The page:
Exclusive: Rolling Stone Publisher Sued for Illegally Selling Customer Data

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According to court documents obtained by Digital Music News, Kyle Sullivan, a Grand Rapids man who’s been a subscriber for Rolling Stones magazine since he was in high school, has filed a class action lawsuit in the United States District Court through the Western District of Michigan. The action is against Wenner Media, the parent companies of popular magazines like Rolling Stone, Us Weekly, and Men’s Journal, for allegedly selling its subscriber information to anyone who has the money.

The court document states:

“After consumers subscribe to Defendant’s [Wenner Media LLC] publications, Defendant violates their privacy by selling its customers’ personal information, including, but not limited to, their name, address and subscription history, to anyone willing to buy that information.”

The document goes on to state that Wenner Media doesn’t “inform its customers that it will sell their information, and does not obtain consent to sell their information.” Specifically, the lawsuit alleges that in doing this, Wenner Media violates Michigan’s Video Rental Privacy Act 445.1711 that prohibits “by law, a person, or an employee or agent of the person, engaged in the business of selling at retail, renting, or lending books or other written materials, sound recordings, or video recordings shall not knowingly disclose to any person, other than the customer, a record or information that personally identifies the customer as having purchased, leased, rented, or borrowed those materials from the person engaged in the business.”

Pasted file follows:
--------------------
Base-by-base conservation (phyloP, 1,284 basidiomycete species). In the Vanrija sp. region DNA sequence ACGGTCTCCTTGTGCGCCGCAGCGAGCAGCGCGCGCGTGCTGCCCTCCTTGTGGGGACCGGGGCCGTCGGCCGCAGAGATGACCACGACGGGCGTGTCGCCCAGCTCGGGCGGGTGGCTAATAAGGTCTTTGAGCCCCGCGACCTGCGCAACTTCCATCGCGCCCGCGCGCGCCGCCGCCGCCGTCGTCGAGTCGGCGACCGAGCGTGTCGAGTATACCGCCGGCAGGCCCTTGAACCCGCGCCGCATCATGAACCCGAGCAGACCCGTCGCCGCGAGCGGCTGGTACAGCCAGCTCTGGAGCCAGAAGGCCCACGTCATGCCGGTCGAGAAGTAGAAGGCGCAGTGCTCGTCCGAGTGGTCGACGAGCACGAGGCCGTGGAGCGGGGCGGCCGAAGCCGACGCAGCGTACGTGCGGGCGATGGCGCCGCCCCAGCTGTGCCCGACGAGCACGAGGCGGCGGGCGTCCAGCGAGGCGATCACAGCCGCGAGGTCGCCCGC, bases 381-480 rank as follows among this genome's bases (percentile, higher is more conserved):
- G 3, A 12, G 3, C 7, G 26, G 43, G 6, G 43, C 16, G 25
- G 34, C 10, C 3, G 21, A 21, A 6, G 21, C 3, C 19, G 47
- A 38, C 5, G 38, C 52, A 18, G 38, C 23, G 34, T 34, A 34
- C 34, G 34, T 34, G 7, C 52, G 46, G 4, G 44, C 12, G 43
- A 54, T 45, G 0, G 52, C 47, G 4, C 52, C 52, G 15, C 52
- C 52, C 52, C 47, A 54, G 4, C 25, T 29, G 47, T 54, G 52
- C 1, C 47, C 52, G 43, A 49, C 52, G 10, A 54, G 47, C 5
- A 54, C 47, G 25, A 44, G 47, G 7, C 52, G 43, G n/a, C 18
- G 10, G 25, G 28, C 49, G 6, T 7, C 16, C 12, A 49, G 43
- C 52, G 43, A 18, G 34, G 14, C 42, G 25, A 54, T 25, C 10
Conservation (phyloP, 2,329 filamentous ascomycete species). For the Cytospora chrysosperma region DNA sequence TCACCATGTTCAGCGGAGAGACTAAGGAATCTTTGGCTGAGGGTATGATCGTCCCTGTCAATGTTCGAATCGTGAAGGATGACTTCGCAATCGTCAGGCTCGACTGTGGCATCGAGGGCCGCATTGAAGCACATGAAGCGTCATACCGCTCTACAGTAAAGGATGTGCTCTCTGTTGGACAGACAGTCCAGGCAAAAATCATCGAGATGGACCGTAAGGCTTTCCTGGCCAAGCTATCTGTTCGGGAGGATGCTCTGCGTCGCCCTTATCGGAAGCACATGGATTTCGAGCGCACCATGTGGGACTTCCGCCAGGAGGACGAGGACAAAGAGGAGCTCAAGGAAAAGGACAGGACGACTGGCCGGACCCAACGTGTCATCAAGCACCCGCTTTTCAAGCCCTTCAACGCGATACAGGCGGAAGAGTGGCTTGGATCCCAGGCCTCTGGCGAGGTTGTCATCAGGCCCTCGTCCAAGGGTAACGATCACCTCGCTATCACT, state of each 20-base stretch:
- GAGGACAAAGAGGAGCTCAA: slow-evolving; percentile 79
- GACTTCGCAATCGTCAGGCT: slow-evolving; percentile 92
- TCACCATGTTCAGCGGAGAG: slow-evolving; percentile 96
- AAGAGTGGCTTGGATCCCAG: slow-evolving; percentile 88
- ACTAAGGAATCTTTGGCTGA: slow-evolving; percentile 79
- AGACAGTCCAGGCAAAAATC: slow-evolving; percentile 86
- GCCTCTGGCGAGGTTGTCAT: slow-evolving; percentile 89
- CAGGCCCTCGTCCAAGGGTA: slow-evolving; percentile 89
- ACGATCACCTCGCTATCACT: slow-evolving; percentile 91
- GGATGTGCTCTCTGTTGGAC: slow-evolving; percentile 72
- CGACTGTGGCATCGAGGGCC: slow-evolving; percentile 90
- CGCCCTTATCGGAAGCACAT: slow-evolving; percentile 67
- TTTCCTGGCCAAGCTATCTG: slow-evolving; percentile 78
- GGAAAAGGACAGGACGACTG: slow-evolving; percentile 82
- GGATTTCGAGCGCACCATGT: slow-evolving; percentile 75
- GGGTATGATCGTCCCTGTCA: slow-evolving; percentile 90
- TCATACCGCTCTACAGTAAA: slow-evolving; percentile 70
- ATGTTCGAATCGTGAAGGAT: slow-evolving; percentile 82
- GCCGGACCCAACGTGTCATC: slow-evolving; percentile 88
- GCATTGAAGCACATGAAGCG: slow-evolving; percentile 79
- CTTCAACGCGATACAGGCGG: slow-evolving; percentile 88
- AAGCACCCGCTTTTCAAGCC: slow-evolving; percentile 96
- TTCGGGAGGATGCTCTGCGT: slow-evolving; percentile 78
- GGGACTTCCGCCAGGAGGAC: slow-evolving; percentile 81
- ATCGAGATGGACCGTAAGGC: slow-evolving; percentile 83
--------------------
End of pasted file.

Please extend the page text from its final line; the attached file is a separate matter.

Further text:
The lawsuit also quoted a representative during the 1st session on September 28, 1987, with words that still ring very much true today, as saying:

“Privacy is not a conservative or liberal or moderate issue. It is an issue that goes to the deepest yearnings of all Americans that we are free and we cherish our freedom.”

The lawsuit names Kyle Sullivan individually and “all others similarly situated.” There are apparently “more than 100 class members and the aggregate amount in controversy exceeds $5,000,000, exclusive of interest, fees, and costs.” Under prayer for relief, the lawsuit asks for a court order awarding actual damages or $5,000 to the plaintiff and each member of the class.

Calls to the Law Offices of Daniel O. Myers, the lead attorney representing Kyle Sullivan, and firm Carlson Lynch Sweet, have not gone answered. We’ll update this story as we get more information.

Courtroom image by Clyde Robinson, licensed under Creative Commons Attribution 2.0 Generic (CC by 2.0).